Fred Watson gathered his Benedict College men’s basketball team in late August prior to a preseason conditioning practice. He had some big news.
“We’re playing the University of South Carolina!” Watson screamed for all to hear.
Then he stood and watched as some players danced in place. Others sprinted around the Benedict gym, chest bumps and hand slaps all around. The jubilation was not to be shared only with Watson and those 15 players. It was a joyous occasion for an entire college.
“It’s a big deal for those guys,” Watson said. “It helps us in recruiting, knowing we get the opportunity to compete against USC, an SEC program. It’s great for our community.”
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Even though it is considered an exhibition game by NCAA rules, Sunday’s 4 p.m. tipoff at Colonial Life Arena is believed to be the first meeting between the two schools in any athletic competition.
NCAA Division I programs are permitted to play one exhibition game each preseason against a lower-division program. USC coach Frank Martin has said he would prefer those games be against in-state, Division II programs. A season ago, USC played USC Aiken.
Martin made the Benedict game work.
“I’m all about putting our players in places where they realize just how important it is to understand the power they have . . . to impact people in the community in which they live,” Martin said. “This is a great moment to be able to do that.”
Since the game’s official announcement on Sept. 26, the Benedict community has been abuzz with excitement. The date played perfectly into Benedict’s calendar with alumni in Columbia for Saturday’s Homecoming football game.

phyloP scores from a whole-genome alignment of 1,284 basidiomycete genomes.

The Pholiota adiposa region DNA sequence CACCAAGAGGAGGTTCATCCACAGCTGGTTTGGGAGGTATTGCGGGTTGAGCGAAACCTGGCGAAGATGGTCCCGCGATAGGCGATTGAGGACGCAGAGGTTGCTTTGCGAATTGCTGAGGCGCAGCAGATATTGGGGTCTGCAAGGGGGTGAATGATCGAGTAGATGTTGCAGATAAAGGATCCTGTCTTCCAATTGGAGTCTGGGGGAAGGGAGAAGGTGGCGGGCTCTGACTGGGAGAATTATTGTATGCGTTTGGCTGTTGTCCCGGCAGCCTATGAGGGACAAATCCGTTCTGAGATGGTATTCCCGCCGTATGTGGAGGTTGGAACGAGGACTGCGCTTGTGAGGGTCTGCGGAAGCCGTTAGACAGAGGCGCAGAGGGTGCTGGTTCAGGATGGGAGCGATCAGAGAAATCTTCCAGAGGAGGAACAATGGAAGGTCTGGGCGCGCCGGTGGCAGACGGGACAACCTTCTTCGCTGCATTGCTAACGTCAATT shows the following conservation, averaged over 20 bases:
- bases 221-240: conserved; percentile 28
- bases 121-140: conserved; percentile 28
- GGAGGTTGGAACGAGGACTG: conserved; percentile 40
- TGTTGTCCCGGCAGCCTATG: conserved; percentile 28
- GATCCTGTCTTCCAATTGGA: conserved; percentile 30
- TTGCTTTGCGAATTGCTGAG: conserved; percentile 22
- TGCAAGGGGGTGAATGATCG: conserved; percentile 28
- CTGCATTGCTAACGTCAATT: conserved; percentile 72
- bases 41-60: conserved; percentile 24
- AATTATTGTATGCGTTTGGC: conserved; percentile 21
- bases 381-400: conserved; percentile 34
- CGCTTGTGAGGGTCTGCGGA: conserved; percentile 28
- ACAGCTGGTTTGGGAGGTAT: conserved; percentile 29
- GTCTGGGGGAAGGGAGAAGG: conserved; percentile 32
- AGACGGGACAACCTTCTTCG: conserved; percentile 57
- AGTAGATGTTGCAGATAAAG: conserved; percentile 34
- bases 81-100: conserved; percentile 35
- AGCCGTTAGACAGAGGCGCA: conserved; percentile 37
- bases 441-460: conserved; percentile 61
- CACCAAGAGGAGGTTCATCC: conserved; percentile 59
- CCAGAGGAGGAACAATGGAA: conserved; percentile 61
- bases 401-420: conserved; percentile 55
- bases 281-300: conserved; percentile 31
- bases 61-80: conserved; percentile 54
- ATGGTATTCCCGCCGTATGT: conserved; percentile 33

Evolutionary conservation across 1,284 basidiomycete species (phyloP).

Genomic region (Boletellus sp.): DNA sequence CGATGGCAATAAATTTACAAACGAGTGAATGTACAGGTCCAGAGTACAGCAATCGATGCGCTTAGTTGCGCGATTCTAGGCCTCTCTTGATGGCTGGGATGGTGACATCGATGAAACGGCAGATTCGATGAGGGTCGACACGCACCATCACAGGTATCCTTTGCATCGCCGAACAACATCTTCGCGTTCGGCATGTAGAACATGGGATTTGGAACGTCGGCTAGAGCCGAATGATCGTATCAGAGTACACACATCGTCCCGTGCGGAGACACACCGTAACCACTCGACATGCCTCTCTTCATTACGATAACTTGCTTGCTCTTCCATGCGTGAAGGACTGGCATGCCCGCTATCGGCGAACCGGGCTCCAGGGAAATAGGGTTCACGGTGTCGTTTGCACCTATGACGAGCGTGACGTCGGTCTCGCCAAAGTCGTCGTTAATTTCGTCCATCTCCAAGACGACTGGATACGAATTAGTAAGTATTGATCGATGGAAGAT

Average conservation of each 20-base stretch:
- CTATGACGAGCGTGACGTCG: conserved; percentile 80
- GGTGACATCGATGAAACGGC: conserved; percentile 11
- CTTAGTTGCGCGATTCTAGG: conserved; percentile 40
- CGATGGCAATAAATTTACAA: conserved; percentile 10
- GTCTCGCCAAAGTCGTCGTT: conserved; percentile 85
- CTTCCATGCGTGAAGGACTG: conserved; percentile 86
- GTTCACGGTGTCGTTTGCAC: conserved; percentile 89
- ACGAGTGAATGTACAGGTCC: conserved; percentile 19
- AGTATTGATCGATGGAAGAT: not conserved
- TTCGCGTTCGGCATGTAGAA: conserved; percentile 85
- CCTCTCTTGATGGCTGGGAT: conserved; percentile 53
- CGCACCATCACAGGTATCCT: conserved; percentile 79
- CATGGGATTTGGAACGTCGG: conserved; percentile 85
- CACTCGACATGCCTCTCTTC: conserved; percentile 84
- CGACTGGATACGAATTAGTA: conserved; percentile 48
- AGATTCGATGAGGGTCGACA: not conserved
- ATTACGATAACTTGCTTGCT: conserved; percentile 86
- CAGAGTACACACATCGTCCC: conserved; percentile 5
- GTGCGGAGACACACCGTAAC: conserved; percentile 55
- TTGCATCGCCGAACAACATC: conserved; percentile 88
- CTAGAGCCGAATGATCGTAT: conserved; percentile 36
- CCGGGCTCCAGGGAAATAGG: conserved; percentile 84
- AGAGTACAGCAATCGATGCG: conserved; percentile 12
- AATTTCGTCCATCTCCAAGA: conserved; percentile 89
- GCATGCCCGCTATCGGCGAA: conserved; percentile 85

“The game itself is kind of meaningless. . . . This is what you want,” Watson said. “This is what our players want. There is no way we could turn this down. We won’t scoreboard watch because it’s bigger than that. I can’t minimize what it means.”
When Martin was hired at USC in late March of 2012 he immediately organized a coaching clinic at Richland Northeast High School and invited high school and small-college coaches from around the state. At that meeting, Martin distributed his cellphone number to all coaches and asked that they keep in contact.
Watson immediately took Martin up on the offer, and a friendship was formed. Watson is a frequent visitor to Martin’s practices, forever in search of better ways to run his basketball program.
Watson has been known to text Martin in the middle of the night, once asking the USC coach what to do in “pin-down” situations where a screen is set for a bigger guard near the basket. Watson was stunned when Martin responded immediately.
The two developed a mutual admiration, Watson knowing of Martin’s successful coaching stint at Kansas State, and Martin learning of the successful program Watson has built in 10 seasons at Benedict. Watson’s Benedict teams are 214-79 and have won four SIAC regular-season titles and two league tournament crowns. He has been named conference coach of the year five times.
When Martin heard from Bobby Gist, USC’s executive assistant to the president for equal opportunity programs and a 1969 Benedict graduate, that USC and Benedict have never met on an athletic field, the coach went to work on making the exhibition game happen.
“He stepped outside the box to do this. He didn’t have to play us,” Watson said. “I think he just wanted to do this so much for the community. He wanted to show people the community can come together. He will play this game. He will help us out. He’s here for the community.”
USC also will pay Benedict a $7,500 guarantee for the game. While the amount does not sound like much to those who follow big-time athletics, it is a nice sum for a basketball program that operates on a limited budget. Watson said the money will help with his recruiting budget and also could go toward practice gear and additional shoes for the players.
“It does wonders for us,” Watson said. “It might be a small drop in the bucket to them, but it’s a big deal for us.”
Much like the game itself.